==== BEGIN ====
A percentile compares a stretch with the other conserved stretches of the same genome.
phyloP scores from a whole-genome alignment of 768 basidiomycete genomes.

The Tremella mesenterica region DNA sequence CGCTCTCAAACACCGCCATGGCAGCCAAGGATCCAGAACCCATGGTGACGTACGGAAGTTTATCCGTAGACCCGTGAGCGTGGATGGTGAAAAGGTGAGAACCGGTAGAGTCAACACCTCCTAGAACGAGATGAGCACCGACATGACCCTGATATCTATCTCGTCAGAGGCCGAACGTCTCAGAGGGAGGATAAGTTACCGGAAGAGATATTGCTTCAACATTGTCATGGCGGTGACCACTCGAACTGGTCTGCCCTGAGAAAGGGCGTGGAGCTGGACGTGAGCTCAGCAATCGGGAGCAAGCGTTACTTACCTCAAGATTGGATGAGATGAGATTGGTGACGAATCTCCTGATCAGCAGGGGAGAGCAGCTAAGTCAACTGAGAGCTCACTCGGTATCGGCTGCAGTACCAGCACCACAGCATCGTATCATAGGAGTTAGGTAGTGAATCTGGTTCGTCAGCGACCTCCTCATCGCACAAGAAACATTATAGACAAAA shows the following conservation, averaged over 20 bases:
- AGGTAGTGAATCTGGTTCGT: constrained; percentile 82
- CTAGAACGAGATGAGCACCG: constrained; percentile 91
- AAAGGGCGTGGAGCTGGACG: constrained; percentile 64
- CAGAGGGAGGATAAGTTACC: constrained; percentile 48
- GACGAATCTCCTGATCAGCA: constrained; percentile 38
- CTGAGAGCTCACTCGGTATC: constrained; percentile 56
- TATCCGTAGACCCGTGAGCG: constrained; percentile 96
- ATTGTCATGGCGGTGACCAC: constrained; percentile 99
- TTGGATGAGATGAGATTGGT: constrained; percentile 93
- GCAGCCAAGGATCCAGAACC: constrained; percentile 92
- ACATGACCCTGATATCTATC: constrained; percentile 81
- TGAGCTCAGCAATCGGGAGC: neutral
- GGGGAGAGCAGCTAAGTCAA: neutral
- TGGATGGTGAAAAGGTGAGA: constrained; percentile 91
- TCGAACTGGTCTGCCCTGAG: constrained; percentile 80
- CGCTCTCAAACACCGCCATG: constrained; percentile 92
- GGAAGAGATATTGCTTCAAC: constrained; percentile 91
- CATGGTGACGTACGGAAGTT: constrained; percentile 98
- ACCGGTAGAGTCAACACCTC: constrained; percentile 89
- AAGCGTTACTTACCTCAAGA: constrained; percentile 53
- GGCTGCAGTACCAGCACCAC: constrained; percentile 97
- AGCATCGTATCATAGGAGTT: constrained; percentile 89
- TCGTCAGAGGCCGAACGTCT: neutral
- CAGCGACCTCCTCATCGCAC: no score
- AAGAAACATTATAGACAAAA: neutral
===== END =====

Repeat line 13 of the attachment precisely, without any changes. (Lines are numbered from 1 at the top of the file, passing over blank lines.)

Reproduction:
- GCAGCCAAGGATCCAGAACC: constrained; percentile 92